“Why again exactly, now?”

“I guess to be felt about as I feel about those players with their pictures in magazines.”


“Why? I guess to give my life some sort of meaning, Lyle.”

“And how would this do this again?”

“Lyle, I don’t know. I do not know. It just does. Would. Why else would I burn like this, clip secret pictures, not take risks, not sleep or pee?”

“You feel these men with their photographs in magazines care deeply about having their photographs in magazines. Derive immense meaning.”

“I do. They must. I would. Else why would I burn like this to feel as they feel?”

“The meaning they feel, you mean. From the fame.”

“Lyle, don’t they?”

“LaMont, perhaps they did at first. The first photograph, the first magazine, the gratified surge, the seeing themselves as others see them, the hagiography of image, perhaps. Perhaps the first time: enjoyment. After that, do you trust me, trust me: they do not feel what you burn for. After the first surge, they care only that their photographs seem awkward or unflattering, or untrue, or that their privacy, this thing you burn to escape, what they call their privacy is being violated. Something changes. After the first photograph has been in a magazine, the famous men do not enjoy their photographs in magazines so much as they fear that their photographs will cease to appear in magazines. They are trapped, just as you are.”

“Is this supposed to be good news? This is awful news.”

“LaMont, are you willing to listen to a Remark about what is true?”


“The truth will set you free. But not until it is finished with you.”

“Maybe I ought to be getting back.”

“LaMont, the world is very old. You have been snared by something untrue. You are deluded. But this is good news. You have been snared by the delusion that envy has a reciprocal. You assume that there is a flip-side to your painful envy of Michael Chang: namely Michael Chang’s enjoyable feeling of being-envied-by-LaMont-Chu. No such animal.”


“You burn with hunger for food that does not exist.”

“This is good news?”

“It is the truth. To be envied, admired, is not a feeling. Nor is fame a feeling. There are feelings associated with fame, but few of them are any more enjoyable than the feelings associated with envy of fame.”

“The burning doesn’t go away?”

“What fire dies when you feed it? It is not fame itself they wish to deny you here. Trust them. There is much fear in fame. Terrible and heavy fear to be pulled and held, carried. Perhaps they want only to keep it off you until you weigh enough to pull toward yourself.”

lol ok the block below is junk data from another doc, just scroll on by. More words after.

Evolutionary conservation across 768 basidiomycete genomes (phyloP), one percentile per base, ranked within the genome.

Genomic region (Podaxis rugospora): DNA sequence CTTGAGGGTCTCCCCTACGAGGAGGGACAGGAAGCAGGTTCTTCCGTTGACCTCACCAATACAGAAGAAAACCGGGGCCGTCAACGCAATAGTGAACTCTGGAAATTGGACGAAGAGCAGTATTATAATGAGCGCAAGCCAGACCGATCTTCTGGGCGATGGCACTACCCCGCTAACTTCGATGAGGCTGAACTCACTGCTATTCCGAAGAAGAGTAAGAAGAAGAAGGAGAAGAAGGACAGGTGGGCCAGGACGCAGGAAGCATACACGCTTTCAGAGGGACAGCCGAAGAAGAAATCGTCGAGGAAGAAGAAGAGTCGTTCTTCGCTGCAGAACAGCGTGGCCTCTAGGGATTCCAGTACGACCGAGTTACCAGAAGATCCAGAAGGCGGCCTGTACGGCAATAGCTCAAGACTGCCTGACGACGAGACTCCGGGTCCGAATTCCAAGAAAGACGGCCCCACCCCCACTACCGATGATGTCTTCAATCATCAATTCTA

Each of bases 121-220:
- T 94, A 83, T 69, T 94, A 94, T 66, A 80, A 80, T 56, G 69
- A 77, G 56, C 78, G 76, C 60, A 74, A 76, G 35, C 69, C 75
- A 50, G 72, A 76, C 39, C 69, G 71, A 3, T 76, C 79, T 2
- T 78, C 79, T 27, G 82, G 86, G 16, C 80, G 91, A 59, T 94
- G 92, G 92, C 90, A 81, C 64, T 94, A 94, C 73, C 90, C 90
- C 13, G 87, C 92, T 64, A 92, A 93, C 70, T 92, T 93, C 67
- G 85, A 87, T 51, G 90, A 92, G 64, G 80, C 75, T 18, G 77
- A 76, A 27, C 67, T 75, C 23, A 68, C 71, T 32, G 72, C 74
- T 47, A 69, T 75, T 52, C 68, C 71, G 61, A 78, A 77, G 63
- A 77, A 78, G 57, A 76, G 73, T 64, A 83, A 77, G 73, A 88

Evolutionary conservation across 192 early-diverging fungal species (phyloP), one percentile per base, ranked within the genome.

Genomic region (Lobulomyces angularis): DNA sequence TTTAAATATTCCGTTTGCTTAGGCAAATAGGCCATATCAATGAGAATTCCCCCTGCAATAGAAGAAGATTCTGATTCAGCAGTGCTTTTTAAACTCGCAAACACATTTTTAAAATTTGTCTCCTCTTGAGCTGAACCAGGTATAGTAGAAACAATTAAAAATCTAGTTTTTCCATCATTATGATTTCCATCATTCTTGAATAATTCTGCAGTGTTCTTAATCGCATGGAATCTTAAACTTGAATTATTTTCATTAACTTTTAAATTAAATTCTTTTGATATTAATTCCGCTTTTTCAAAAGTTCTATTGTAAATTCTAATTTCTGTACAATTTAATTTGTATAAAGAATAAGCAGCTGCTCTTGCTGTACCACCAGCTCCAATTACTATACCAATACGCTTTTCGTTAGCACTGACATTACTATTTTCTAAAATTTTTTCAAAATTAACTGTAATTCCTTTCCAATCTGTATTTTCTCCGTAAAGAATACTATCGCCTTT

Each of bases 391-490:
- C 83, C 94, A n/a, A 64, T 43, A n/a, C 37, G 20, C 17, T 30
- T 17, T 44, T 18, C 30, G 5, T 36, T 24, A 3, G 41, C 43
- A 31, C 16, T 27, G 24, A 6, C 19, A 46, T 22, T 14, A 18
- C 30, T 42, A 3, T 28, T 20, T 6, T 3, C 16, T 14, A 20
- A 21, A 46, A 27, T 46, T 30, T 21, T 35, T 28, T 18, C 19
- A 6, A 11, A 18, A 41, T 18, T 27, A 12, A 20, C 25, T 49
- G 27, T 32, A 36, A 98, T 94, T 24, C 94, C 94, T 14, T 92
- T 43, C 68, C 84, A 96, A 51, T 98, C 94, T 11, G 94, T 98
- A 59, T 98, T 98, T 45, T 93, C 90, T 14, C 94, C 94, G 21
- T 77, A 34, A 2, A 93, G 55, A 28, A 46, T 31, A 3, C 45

“Would I sound ungrateful if I said this doesn’t make me feel very much better at all?”

“LaMont, the truth is that the world is incredibly, incredibly, unbelievably old. You suffer with the stunted desire caused by one of its oldest lies. Do not believe the photographs. Fame is not the exit from any cage.”

“So I’m stuck in the cage from either side. Fame or tortured envy of fame. There’s no way out.”

“You might consider how escape from a cage must surely require, foremost, awareness of the fact of the cage.”

Friday, December 11, 2009

Sunday, December 6, 2009

Living With A Monster, part 1

Most drives were innocent enough; a family going out to run errands. Shopping, or dropping one of us off at an after-school activity. Karate, soccer. Things parents send their kids to hoping to teach self discipline and teamwork.
This day was warm, spring giving way to summer.
The car windows slid up smoothly, thumping home to seal us in.
It just played at the back of our heads first; a skunk on the road? The sickly sweet smell of decay from far away? Had our father protected us from something with his superior sense of smell?

Dad grinned, and flicked the windows-lock shut.

The smell worsened. Rotten eggs, sulfur. Budweiser and hotdogs with onions, 2 days later. Bits of them hanging on inside a small intestine as bacteria feasted, emitting their own wastes that were taken up by our father's own waste management system and hurled forth from his buttocks into the hermetically sealed cabin of our Ford Taurus.

It's the laughter that hurt the most. We choked and mashed our window open buttons uselessly; that route of escape was shut off from us by the fart monster.

Long road trips were drives of inevitabilty; the excitement of "hey we're going to visit family in New York!" was tempered with the knowledge that by 8 hours into the road trip, one of us will have passed out from methane poisoining at least once.

Years later, my brother and I lived together. He lived in the basement, I upstairs.
Early morning, and I go to the shared bathroom.
The smell hit me as soon as I opened the door to the basement.
I'd read about septic tank leaks killing whole families; I'd obviously caught the beginning. "Steve?" I yelled down into the basement, fearing he'd succumbed to the biohazard.
"Are you ok? It smells like a sewage leak."
Low laughter greeted me.
Like father, like son.